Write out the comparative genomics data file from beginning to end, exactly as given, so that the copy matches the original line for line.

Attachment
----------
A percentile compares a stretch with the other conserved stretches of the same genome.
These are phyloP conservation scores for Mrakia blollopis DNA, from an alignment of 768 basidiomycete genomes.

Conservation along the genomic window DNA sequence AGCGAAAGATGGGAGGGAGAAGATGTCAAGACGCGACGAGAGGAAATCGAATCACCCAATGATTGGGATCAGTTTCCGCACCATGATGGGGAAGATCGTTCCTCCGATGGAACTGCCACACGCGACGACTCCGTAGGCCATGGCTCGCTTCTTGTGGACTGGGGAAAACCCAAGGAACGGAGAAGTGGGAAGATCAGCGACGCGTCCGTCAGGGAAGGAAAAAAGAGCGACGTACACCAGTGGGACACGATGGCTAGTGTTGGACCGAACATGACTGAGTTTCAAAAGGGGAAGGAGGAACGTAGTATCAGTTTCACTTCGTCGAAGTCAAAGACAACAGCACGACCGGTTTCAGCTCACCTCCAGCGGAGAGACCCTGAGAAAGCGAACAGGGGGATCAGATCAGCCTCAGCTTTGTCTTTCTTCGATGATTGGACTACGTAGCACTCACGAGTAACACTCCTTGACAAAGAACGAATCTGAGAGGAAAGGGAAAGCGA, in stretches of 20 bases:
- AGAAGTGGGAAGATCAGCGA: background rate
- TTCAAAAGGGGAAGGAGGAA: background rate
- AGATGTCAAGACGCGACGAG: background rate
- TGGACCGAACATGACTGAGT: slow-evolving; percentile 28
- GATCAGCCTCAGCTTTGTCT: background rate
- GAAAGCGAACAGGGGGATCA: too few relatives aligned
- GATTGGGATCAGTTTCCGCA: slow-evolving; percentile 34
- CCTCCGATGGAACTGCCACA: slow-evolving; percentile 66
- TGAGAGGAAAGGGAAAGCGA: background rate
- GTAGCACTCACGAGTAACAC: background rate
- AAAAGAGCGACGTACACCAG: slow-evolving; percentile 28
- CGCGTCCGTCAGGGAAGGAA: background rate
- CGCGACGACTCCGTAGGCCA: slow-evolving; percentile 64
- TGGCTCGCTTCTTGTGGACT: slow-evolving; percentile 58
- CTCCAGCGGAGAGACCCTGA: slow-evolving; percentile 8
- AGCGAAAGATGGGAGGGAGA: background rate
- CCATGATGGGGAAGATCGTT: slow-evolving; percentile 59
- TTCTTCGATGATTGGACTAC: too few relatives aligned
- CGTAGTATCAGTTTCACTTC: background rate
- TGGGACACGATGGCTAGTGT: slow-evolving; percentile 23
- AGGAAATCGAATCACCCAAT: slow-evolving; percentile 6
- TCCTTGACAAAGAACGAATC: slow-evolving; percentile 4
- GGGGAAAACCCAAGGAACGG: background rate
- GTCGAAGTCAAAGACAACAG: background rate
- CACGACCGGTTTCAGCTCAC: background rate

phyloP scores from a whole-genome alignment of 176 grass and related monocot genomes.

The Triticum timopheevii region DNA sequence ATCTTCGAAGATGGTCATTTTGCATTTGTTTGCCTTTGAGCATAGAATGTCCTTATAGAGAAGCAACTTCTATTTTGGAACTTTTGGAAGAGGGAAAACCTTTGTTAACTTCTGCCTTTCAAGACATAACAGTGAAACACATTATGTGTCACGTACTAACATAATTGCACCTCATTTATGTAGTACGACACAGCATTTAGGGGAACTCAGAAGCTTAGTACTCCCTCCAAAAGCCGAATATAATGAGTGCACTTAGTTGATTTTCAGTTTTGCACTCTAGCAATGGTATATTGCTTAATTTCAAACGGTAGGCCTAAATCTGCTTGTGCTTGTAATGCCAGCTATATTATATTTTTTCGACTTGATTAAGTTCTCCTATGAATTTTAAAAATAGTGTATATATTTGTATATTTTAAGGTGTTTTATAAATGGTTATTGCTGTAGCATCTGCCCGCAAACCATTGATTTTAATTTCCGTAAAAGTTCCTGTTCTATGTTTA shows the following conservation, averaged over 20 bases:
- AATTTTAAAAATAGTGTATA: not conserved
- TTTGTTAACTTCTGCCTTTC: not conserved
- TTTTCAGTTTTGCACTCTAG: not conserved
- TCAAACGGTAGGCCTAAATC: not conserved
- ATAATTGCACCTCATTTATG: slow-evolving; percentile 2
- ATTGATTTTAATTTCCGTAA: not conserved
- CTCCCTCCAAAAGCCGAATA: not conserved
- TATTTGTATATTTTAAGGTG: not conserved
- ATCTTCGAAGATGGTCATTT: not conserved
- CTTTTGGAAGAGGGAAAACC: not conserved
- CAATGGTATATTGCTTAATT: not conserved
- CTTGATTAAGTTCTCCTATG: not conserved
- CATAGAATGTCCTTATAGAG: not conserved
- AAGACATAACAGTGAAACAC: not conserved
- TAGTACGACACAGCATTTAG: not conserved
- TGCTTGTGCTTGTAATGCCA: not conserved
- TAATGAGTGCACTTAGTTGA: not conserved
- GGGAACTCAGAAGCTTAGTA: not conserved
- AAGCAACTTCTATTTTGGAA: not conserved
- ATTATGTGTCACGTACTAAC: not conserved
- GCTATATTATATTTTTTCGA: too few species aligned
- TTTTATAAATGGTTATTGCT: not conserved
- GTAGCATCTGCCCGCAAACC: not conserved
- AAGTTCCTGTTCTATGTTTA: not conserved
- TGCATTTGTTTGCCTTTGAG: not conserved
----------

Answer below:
A percentile compares a stretch with the other conserved stretches of the same genome.
These are phyloP conservation scores for Mrakia blollopis DNA, from an alignment of 768 basidiomycete genomes.

Conservation along the genomic window DNA sequence AGCGAAAGATGGGAGGGAGAAGATGTCAAGACGCGACGAGAGGAAATCGAATCACCCAATGATTGGGATCAGTTTCCGCACCATGATGGGGAAGATCGTTCCTCCGATGGAACTGCCACACGCGACGACTCCGTAGGCCATGGCTCGCTTCTTGTGGACTGGGGAAAACCCAAGGAACGGAGAAGTGGGAAGATCAGCGACGCGTCCGTCAGGGAAGGAAAAAAGAGCGACGTACACCAGTGGGACACGATGGCTAGTGTTGGACCGAACATGACTGAGTTTCAAAAGGGGAAGGAGGAACGTAGTATCAGTTTCACTTCGTCGAAGTCAAAGACAACAGCACGACCGGTTTCAGCTCACCTCCAGCGGAGAGACCCTGAGAAAGCGAACAGGGGGATCAGATCAGCCTCAGCTTTGTCTTTCTTCGATGATTGGACTACGTAGCACTCACGAGTAACACTCCTTGACAAAGAACGAATCTGAGAGGAAAGGGAAAGCGA, in stretches of 20 bases:
- AGAAGTGGGAAGATCAGCGA: background rate
- TTCAAAAGGGGAAGGAGGAA: background rate
- AGATGTCAAGACGCGACGAG: background rate
- TGGACCGAACATGACTGAGT: slow-evolving; percentile 28
- GATCAGCCTCAGCTTTGTCT: background rate
- GAAAGCGAACAGGGGGATCA: too few relatives aligned
- GATTGGGATCAGTTTCCGCA: slow-evolving; percentile 34
- CCTCCGATGGAACTGCCACA: slow-evolving; percentile 66
- TGAGAGGAAAGGGAAAGCGA: background rate
- GTAGCACTCACGAGTAACAC: background rate
- AAAAGAGCGACGTACACCAG: slow-evolving; percentile 28
- CGCGTCCGTCAGGGAAGGAA: background rate
- CGCGACGACTCCGTAGGCCA: slow-evolving; percentile 64
- TGGCTCGCTTCTTGTGGACT: slow-evolving; percentile 58
- CTCCAGCGGAGAGACCCTGA: slow-evolving; percentile 8
- AGCGAAAGATGGGAGGGAGA: background rate
- CCATGATGGGGAAGATCGTT: slow-evolving; percentile 59
- TTCTTCGATGATTGGACTAC: too few relatives aligned
- CGTAGTATCAGTTTCACTTC: background rate
- TGGGACACGATGGCTAGTGT: slow-evolving; percentile 23
- AGGAAATCGAATCACCCAAT: slow-evolving; percentile 6
- TCCTTGACAAAGAACGAATC: slow-evolving; percentile 4
- GGGGAAAACCCAAGGAACGG: background rate
- GTCGAAGTCAAAGACAACAG: background rate
- CACGACCGGTTTCAGCTCAC: background rate

phyloP scores from a whole-genome alignment of 176 grass and related monocot genomes.

The Triticum timopheevii region DNA sequence ATCTTCGAAGATGGTCATTTTGCATTTGTTTGCCTTTGAGCATAGAATGTCCTTATAGAGAAGCAACTTCTATTTTGGAACTTTTGGAAGAGGGAAAACCTTTGTTAACTTCTGCCTTTCAAGACATAACAGTGAAACACATTATGTGTCACGTACTAACATAATTGCACCTCATTTATGTAGTACGACACAGCATTTAGGGGAACTCAGAAGCTTAGTACTCCCTCCAAAAGCCGAATATAATGAGTGCACTTAGTTGATTTTCAGTTTTGCACTCTAGCAATGGTATATTGCTTAATTTCAAACGGTAGGCCTAAATCTGCTTGTGCTTGTAATGCCAGCTATATTATATTTTTTCGACTTGATTAAGTTCTCCTATGAATTTTAAAAATAGTGTATATATTTGTATATTTTAAGGTGTTTTATAAATGGTTATTGCTGTAGCATCTGCCCGCAAACCATTGATTTTAATTTCCGTAAAAGTTCCTGTTCTATGTTTA shows the following conservation, averaged over 20 bases:
- AATTTTAAAAATAGTGTATA: not conserved
- TTTGTTAACTTCTGCCTTTC: not conserved
- TTTTCAGTTTTGCACTCTAG: not conserved
- TCAAACGGTAGGCCTAAATC: not conserved
- ATAATTGCACCTCATTTATG: slow-evolving; percentile 2
- ATTGATTTTAATTTCCGTAA: not conserved
- CTCCCTCCAAAAGCCGAATA: not conserved
- TATTTGTATATTTTAAGGTG: not conserved
- ATCTTCGAAGATGGTCATTT: not conserved
- CTTTTGGAAGAGGGAAAACC: not conserved
- CAATGGTATATTGCTTAATT: not conserved
- CTTGATTAAGTTCTCCTATG: not conserved
- CATAGAATGTCCTTATAGAG: not conserved
- AAGACATAACAGTGAAACAC: not conserved
- TAGTACGACACAGCATTTAG: not conserved
- TGCTTGTGCTTGTAATGCCA: not conserved
- TAATGAGTGCACTTAGTTGA: not conserved
- GGGAACTCAGAAGCTTAGTA: not conserved
- AAGCAACTTCTATTTTGGAA: not conserved
- ATTATGTGTCACGTACTAAC: not conserved
- GCTATATTATATTTTTTCGA: too few species aligned
- TTTTATAAATGGTTATTGCT: not conserved
- GTAGCATCTGCCCGCAAACC: not conserved
- AAGTTCCTGTTCTATGTTTA: not conserved
- TGCATTTGTTTGCCTTTGAG: not conserved